As an investor I would never invest in a preservationist company and will always seek the innovators for my investment dollars. Without the context of Microsoft's business strategy, preservationist or innovator, it's impossible to judge Sam's claim about their fiduciary duty.

It is truly difficult for me to take Microsoft seriously. I meet with executives every day who truly believe that with a very small investment they can change the world. I see from Microsoft that with their billions of dollars they have to resort to seemingly empty threats to keep those very same changes at bay. That's just pathetic.

Thursday, May 17, 2007

Intellectual Property

If you can think it you can own it, I guess. I've always had a fascination with the phrase. Intellectual property seems to me an attempt to make tangible that which is intangible. To me, though, the problem with intellectual property is that it's very concept and value to society is being destroyed by those who seem to "own" the most of it.

I have the deepest respect for inventors. My father has a patent in his name and I've always thought of him as mechanically imaginative; with the type of imagination that should be rewarded.

The United States and many other countries, in an effort to promote inventiveness and innovation, have established patent systems designed to encourage and reward creative imagination. The key aspect of these patent systems, at least to a lay person such as myself, has been to identify and reward original and non-obvious inventions. Inventions that would not have come into existence without the hard work and dedication of the inventor should be rewarded.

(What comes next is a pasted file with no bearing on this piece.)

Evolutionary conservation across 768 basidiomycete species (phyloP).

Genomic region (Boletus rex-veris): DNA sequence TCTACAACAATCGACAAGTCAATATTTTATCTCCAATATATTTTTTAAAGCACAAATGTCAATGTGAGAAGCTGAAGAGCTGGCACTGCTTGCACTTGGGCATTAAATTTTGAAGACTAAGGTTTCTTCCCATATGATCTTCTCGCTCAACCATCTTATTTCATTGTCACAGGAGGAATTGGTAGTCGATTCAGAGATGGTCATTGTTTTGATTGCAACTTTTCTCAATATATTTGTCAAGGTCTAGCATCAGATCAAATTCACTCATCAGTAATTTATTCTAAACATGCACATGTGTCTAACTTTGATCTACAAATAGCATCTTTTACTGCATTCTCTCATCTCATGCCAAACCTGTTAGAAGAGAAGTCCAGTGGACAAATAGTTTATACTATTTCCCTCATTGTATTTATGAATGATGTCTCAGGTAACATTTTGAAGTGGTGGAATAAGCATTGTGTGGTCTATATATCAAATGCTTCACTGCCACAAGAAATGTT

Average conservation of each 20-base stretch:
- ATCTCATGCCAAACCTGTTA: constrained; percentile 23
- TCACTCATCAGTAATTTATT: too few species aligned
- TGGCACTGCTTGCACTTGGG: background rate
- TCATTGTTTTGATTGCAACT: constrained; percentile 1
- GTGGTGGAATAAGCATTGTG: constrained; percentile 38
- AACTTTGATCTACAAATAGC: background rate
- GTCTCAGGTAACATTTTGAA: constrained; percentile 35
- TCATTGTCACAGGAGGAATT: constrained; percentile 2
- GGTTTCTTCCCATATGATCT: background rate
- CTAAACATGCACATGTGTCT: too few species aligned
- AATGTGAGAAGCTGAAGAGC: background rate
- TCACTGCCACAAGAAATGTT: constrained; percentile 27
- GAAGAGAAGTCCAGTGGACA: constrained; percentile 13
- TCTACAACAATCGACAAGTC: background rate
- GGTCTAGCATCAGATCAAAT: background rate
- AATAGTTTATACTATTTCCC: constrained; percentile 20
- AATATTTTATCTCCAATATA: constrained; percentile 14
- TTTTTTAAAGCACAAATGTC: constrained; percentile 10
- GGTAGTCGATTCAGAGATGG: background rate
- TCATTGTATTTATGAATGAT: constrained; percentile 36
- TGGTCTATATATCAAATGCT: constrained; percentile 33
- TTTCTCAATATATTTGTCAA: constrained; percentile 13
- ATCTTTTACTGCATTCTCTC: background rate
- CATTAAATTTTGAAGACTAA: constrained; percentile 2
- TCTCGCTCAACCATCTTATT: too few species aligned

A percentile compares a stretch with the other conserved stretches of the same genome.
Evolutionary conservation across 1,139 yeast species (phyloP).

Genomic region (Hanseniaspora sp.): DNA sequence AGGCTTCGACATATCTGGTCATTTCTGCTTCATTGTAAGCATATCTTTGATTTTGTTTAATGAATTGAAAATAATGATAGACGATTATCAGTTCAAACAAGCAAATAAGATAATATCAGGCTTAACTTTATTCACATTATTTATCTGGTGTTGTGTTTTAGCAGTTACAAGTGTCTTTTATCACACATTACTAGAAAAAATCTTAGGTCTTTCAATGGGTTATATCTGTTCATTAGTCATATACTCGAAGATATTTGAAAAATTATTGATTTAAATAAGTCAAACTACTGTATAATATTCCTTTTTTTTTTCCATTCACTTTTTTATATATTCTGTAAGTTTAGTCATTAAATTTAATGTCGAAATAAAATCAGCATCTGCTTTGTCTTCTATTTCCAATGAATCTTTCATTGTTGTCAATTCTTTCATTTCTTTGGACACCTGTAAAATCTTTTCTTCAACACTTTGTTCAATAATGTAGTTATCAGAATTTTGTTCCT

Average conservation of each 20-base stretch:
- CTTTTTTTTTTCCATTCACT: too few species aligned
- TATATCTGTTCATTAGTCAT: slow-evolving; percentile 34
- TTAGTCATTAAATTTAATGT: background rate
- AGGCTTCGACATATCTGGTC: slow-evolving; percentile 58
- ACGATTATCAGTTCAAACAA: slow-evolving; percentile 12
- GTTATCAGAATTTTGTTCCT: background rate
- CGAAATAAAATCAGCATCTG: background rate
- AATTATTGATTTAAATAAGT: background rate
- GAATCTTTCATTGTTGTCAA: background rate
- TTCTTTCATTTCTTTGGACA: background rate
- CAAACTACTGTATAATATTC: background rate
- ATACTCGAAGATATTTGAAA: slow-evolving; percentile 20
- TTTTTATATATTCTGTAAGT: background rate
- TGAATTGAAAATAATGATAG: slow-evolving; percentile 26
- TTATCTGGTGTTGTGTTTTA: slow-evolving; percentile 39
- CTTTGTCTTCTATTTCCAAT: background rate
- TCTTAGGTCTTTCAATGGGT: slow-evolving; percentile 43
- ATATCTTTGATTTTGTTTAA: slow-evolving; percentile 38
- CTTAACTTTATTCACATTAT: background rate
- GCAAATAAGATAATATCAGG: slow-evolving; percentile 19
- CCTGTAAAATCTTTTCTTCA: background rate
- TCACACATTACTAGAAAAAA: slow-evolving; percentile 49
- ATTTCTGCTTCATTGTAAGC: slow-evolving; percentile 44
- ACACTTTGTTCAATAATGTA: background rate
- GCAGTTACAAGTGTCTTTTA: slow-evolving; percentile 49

I firmly believe this is a great idea. I'd love to have the innovative imagination to create something uniquely beneficial to society. People speak of having a million dollar idea by inventing a great new product. As a society, we created entire companies and industries around inventiveness, imagination and innovation.

And then, it started to come crashing down around us. It started with software patents but it won't end there. The most difficult thing with software patents is that most software developers recognize that many software patents reward obvious, trivial and incremental improvements to the existing state-of-the-art. Many of us in the software world find it incomprehensible that one-click shopping gets a patent or the way a menu animation unfolds gets "intellectual property" protection.

Combine these issues in the software world with the insanity of digital rights management (DRM), RIAA lawsuits, the obstruction of HDTV innovation through forced DRM in the interconnects and we get that which no legal system can survive - disrespect.

Laws in a civilized society only work when society respects the laws. The abuse the alleged owners of intellectual property foist upon us as consumers of their products will result in the inevitable, ultimate "dissing" of the owners and their supposed property.